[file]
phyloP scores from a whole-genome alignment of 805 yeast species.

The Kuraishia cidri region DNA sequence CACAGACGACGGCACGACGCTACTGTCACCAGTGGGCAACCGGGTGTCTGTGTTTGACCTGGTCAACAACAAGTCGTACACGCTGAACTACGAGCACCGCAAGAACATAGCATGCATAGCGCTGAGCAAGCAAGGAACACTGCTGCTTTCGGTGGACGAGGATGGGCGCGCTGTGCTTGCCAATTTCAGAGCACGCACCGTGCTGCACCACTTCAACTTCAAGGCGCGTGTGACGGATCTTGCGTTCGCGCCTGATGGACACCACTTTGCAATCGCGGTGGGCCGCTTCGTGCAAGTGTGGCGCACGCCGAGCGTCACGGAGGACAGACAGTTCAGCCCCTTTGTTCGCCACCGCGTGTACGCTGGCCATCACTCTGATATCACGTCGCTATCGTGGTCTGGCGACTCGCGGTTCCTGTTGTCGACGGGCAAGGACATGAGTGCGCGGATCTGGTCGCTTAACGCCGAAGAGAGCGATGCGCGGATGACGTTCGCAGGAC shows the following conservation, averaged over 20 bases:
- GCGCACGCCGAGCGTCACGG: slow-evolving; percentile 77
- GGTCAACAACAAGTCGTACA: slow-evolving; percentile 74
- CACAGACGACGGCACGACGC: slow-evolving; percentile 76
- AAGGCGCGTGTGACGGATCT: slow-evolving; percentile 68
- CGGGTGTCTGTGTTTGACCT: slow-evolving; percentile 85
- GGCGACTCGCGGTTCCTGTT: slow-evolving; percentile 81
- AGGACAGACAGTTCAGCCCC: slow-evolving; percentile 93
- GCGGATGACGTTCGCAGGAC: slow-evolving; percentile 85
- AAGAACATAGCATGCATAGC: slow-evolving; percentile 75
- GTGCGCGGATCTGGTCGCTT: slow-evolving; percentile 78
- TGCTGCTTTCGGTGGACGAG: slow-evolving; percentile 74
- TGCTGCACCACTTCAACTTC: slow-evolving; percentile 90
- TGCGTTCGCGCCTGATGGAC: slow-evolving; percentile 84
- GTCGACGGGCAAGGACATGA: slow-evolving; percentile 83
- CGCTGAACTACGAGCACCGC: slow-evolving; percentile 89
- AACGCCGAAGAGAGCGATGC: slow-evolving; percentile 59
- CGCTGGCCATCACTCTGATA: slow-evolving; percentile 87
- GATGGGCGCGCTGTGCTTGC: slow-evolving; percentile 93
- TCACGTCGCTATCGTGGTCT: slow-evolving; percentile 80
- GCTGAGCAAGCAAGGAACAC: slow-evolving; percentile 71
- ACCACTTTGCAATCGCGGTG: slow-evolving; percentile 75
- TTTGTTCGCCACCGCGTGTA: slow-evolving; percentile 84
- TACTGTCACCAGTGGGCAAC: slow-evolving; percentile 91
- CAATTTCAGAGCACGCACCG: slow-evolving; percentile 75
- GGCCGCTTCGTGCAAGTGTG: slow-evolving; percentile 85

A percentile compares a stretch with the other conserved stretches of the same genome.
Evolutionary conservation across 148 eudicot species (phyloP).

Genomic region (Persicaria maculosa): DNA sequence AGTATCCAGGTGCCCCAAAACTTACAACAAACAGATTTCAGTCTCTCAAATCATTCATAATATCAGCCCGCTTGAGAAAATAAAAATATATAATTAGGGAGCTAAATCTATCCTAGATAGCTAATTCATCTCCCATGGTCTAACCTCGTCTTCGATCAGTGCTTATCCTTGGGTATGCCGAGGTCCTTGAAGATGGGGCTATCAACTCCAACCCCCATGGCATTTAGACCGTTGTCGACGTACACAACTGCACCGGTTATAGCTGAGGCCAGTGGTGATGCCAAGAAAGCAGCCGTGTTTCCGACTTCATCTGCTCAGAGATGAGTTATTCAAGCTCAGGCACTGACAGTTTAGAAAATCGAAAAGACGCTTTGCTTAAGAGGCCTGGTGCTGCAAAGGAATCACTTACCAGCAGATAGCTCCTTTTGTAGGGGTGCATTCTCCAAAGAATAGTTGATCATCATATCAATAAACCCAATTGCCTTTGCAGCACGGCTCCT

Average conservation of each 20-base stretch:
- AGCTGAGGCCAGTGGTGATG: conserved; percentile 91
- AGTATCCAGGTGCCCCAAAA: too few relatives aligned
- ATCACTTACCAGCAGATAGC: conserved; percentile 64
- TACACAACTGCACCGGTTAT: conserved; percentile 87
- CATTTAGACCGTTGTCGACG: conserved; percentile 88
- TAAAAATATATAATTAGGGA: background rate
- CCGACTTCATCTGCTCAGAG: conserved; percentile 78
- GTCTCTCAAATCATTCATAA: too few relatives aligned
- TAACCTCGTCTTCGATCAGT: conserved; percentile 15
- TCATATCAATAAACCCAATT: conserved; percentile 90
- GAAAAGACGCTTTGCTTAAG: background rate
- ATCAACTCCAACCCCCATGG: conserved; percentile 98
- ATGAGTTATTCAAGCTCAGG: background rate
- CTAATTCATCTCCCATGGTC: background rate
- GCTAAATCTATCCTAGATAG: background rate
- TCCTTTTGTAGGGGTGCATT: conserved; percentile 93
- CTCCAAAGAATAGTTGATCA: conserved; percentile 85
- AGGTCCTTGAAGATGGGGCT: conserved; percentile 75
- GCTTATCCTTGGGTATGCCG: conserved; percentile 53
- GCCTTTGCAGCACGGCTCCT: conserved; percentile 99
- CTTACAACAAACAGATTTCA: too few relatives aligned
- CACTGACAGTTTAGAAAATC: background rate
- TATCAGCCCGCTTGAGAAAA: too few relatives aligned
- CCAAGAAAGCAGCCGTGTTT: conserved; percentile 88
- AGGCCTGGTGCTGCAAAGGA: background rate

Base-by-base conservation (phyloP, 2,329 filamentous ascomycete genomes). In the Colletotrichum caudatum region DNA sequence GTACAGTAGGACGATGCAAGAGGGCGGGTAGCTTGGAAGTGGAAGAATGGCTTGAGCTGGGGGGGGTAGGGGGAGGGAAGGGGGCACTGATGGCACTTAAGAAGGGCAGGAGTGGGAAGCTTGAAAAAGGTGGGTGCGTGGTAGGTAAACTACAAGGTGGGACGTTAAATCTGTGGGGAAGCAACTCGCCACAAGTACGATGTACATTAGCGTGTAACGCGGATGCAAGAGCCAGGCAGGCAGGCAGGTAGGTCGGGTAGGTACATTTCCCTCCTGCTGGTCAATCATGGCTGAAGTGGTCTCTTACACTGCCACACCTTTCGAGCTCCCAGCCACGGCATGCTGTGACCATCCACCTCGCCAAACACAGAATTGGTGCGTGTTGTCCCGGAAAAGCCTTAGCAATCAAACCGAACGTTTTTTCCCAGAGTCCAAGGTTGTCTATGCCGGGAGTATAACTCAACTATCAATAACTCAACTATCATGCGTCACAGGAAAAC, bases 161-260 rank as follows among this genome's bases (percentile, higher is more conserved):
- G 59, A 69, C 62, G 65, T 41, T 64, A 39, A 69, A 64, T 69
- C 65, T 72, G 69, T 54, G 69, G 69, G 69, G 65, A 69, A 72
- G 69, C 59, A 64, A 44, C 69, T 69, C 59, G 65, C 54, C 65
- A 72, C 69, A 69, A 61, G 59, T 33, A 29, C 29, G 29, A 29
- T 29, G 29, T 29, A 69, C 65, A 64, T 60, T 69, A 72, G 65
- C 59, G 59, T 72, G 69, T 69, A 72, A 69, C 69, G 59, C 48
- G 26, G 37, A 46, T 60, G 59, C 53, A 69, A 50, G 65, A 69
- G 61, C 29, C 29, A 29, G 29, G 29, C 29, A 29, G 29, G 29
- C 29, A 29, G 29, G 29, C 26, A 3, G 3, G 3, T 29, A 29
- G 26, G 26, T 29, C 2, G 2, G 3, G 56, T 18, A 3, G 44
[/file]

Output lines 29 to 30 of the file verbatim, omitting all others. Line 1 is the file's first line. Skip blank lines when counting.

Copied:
Evolutionary conservation across 148 eudicot species (phyloP).

Genomic region (Persicaria maculosa): DNA sequence AGTATCCAGGTGCCCCAAAACTTACAACAAACAGATTTCAGTCTCTCAAATCATTCATAATATCAGCCCGCTTGAGAAAATAAAAATATATAATTAGGGAGCTAAATCTATCCTAGATAGCTAATTCATCTCCCATGGTCTAACCTCGTCTTCGATCAGTGCTTATCCTTGGGTATGCCGAGGTCCTTGAAGATGGGGCTATCAACTCCAACCCCCATGGCATTTAGACCGTTGTCGACGTACACAACTGCACCGGTTATAGCTGAGGCCAGTGGTGATGCCAAGAAAGCAGCCGTGTTTCCGACTTCATCTGCTCAGAGATGAGTTATTCAAGCTCAGGCACTGACAGTTTAGAAAATCGAAAAGACGCTTTGCTTAAGAGGCCTGGTGCTGCAAAGGAATCACTTACCAGCAGATAGCTCCTTTTGTAGGGGTGCATTCTCCAAAGAATAGTTGATCATCATATCAATAAACCCAATTGCCTTTGCAGCACGGCTCCT